From their defenses at Allatoona, Johnston sends two corps – William Hardee’s as well as Leonidas Polk’s so-named Army of Mississippi – toward Dallas, sixteen miles away. It was true that the Federals were closer, but Johnston’s men had no river to cross and were unburdened of excess supplies. His remaining corps, under John Bell Hood, remains at Allatoona until all were certain that the Federals were indeed moving on Dallas. Once sure, Hood follows.

For Sherman’s and Johnston’s troops alike, the ground is rough, with knobs and even mountains appearing almost randomly, all sense of ranges lost. The roads, accordingly, twist around and through the scattered mounds.

As Sherman’s maneuvers were known by Johnston, so too were Johnston’s known by Sherman. On the 24th, a Confederate messenger was captured as he carried a note detailing that the entire Rebel army was moving on Dallas. Sherman, however, remained unconvinced, believing Johnston would fall back to Marietta along the railroad. But by that evening, Johnston and his entire army are encamped four miles east of Dallas.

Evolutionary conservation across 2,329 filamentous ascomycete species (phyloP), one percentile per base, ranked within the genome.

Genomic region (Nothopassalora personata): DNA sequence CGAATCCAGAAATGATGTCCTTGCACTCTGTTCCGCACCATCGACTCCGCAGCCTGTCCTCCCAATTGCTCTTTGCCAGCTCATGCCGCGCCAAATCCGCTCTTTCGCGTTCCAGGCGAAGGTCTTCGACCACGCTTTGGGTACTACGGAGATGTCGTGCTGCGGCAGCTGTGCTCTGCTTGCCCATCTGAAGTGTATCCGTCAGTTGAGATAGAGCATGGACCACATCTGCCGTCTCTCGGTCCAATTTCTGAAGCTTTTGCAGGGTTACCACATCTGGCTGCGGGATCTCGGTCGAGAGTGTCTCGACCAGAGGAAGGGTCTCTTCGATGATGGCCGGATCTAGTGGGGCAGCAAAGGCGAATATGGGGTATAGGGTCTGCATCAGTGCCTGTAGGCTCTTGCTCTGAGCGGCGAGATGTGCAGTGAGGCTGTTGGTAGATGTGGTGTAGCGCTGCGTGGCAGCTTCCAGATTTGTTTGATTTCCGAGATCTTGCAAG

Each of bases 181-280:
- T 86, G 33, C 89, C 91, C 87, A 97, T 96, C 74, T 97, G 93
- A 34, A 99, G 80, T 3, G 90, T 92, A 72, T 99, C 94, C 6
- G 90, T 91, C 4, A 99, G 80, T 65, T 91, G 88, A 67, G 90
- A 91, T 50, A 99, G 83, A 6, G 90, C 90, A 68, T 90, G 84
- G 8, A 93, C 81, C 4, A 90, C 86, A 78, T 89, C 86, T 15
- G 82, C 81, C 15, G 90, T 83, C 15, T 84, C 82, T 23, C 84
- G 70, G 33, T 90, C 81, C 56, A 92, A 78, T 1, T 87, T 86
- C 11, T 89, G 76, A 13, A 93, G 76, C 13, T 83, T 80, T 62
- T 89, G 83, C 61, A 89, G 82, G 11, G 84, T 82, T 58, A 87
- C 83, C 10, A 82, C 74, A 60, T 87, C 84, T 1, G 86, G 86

On the morning of this date, Polk established his line on the road to Marietta, and Hardee held his left. General Hood’s corps marched northeast to New Hope Church, a few miles northeast of the town. It was Hood’s men who captured a Federal scout who admitted or even boasted that Joseph Hooker’s Twentieth Corps of Thomas’ Army of the Cumberland was moving swift for their position.